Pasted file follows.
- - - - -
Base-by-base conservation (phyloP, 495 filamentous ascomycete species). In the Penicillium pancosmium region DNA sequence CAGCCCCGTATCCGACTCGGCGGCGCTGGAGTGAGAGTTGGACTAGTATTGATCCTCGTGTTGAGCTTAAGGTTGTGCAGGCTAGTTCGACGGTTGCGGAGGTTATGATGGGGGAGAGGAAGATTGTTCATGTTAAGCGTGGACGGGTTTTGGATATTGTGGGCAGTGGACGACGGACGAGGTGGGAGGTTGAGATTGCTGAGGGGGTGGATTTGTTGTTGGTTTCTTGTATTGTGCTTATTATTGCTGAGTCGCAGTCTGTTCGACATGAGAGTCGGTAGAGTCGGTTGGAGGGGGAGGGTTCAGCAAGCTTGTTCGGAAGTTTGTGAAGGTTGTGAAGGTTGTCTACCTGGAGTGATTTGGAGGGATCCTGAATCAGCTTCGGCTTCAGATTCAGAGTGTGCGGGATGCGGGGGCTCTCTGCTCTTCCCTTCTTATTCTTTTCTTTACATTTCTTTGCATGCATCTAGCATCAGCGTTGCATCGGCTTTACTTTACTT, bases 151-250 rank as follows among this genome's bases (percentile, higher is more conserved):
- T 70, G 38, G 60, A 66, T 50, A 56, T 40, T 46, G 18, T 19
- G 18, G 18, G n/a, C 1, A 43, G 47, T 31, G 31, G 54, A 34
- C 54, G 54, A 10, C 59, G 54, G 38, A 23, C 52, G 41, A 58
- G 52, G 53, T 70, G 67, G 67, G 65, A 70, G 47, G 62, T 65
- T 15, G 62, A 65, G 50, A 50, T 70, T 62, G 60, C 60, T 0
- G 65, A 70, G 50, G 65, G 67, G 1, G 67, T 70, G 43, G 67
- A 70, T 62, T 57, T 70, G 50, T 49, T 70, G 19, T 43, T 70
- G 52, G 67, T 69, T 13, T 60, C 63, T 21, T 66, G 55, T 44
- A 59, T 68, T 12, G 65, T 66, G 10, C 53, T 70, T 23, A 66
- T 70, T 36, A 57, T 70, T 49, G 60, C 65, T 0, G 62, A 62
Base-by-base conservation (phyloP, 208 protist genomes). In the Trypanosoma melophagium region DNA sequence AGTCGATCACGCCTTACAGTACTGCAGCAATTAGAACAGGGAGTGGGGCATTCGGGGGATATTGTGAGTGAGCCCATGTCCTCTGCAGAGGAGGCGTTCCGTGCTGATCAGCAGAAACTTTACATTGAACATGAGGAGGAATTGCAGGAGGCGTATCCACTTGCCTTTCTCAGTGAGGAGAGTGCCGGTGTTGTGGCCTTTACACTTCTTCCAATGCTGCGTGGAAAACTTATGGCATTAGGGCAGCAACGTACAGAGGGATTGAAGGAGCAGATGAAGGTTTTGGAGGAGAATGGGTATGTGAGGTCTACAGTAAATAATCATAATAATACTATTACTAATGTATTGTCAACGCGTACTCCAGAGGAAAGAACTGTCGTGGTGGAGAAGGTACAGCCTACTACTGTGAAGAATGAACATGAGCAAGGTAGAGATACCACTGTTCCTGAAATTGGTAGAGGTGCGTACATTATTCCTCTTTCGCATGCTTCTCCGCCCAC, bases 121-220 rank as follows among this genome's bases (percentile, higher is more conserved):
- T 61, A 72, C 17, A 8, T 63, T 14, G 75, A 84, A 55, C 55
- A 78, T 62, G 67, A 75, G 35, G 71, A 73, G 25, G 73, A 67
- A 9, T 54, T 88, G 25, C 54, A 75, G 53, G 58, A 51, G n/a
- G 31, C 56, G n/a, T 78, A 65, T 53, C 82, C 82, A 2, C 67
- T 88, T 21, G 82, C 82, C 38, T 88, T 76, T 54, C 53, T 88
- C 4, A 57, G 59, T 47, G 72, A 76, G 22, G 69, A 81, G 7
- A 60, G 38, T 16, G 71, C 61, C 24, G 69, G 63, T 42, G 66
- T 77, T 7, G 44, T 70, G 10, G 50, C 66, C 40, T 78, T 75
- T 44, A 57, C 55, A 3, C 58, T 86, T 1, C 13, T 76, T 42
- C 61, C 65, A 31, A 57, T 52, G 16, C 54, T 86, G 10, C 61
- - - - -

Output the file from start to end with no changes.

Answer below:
Base-by-base conservation (phyloP, 495 filamentous ascomycete species). In the Penicillium pancosmium region DNA sequence CAGCCCCGTATCCGACTCGGCGGCGCTGGAGTGAGAGTTGGACTAGTATTGATCCTCGTGTTGAGCTTAAGGTTGTGCAGGCTAGTTCGACGGTTGCGGAGGTTATGATGGGGGAGAGGAAGATTGTTCATGTTAAGCGTGGACGGGTTTTGGATATTGTGGGCAGTGGACGACGGACGAGGTGGGAGGTTGAGATTGCTGAGGGGGTGGATTTGTTGTTGGTTTCTTGTATTGTGCTTATTATTGCTGAGTCGCAGTCTGTTCGACATGAGAGTCGGTAGAGTCGGTTGGAGGGGGAGGGTTCAGCAAGCTTGTTCGGAAGTTTGTGAAGGTTGTGAAGGTTGTCTACCTGGAGTGATTTGGAGGGATCCTGAATCAGCTTCGGCTTCAGATTCAGAGTGTGCGGGATGCGGGGGCTCTCTGCTCTTCCCTTCTTATTCTTTTCTTTACATTTCTTTGCATGCATCTAGCATCAGCGTTGCATCGGCTTTACTTTACTT, bases 151-250 rank as follows among this genome's bases (percentile, higher is more conserved):
- T 70, G 38, G 60, A 66, T 50, A 56, T 40, T 46, G 18, T 19
- G 18, G 18, G n/a, C 1, A 43, G 47, T 31, G 31, G 54, A 34
- C 54, G 54, A 10, C 59, G 54, G 38, A 23, C 52, G 41, A 58
- G 52, G 53, T 70, G 67, G 67, G 65, A 70, G 47, G 62, T 65
- T 15, G 62, A 65, G 50, A 50, T 70, T 62, G 60, C 60, T 0
- G 65, A 70, G 50, G 65, G 67, G 1, G 67, T 70, G 43, G 67
- A 70, T 62, T 57, T 70, G 50, T 49, T 70, G 19, T 43, T 70
- G 52, G 67, T 69, T 13, T 60, C 63, T 21, T 66, G 55, T 44
- A 59, T 68, T 12, G 65, T 66, G 10, C 53, T 70, T 23, A 66
- T 70, T 36, A 57, T 70, T 49, G 60, C 65, T 0, G 62, A 62
Base-by-base conservation (phyloP, 208 protist genomes). In the Trypanosoma melophagium region DNA sequence AGTCGATCACGCCTTACAGTACTGCAGCAATTAGAACAGGGAGTGGGGCATTCGGGGGATATTGTGAGTGAGCCCATGTCCTCTGCAGAGGAGGCGTTCCGTGCTGATCAGCAGAAACTTTACATTGAACATGAGGAGGAATTGCAGGAGGCGTATCCACTTGCCTTTCTCAGTGAGGAGAGTGCCGGTGTTGTGGCCTTTACACTTCTTCCAATGCTGCGTGGAAAACTTATGGCATTAGGGCAGCAACGTACAGAGGGATTGAAGGAGCAGATGAAGGTTTTGGAGGAGAATGGGTATGTGAGGTCTACAGTAAATAATCATAATAATACTATTACTAATGTATTGTCAACGCGTACTCCAGAGGAAAGAACTGTCGTGGTGGAGAAGGTACAGCCTACTACTGTGAAGAATGAACATGAGCAAGGTAGAGATACCACTGTTCCTGAAATTGGTAGAGGTGCGTACATTATTCCTCTTTCGCATGCTTCTCCGCCCAC, bases 121-220 rank as follows among this genome's bases (percentile, higher is more conserved):
- T 61, A 72, C 17, A 8, T 63, T 14, G 75, A 84, A 55, C 55
- A 78, T 62, G 67, A 75, G 35, G 71, A 73, G 25, G 73, A 67
- A 9, T 54, T 88, G 25, C 54, A 75, G 53, G 58, A 51, G n/a
- G 31, C 56, G n/a, T 78, A 65, T 53, C 82, C 82, A 2, C 67
- T 88, T 21, G 82, C 82, C 38, T 88, T 76, T 54, C 53, T 88
- C 4, A 57, G 59, T 47, G 72, A 76, G 22, G 69, A 81, G 7
- A 60, G 38, T 16, G 71, C 61, C 24, G 69, G 63, T 42, G 66
- T 77, T 7, G 44, T 70, G 10, G 50, C 66, C 40, T 78, T 75
- T 44, A 57, C 55, A 3, C 58, T 86, T 1, C 13, T 76, T 42
- C 61, C 65, A 31, A 57, T 52, G 16, C 54, T 86, G 10, C 61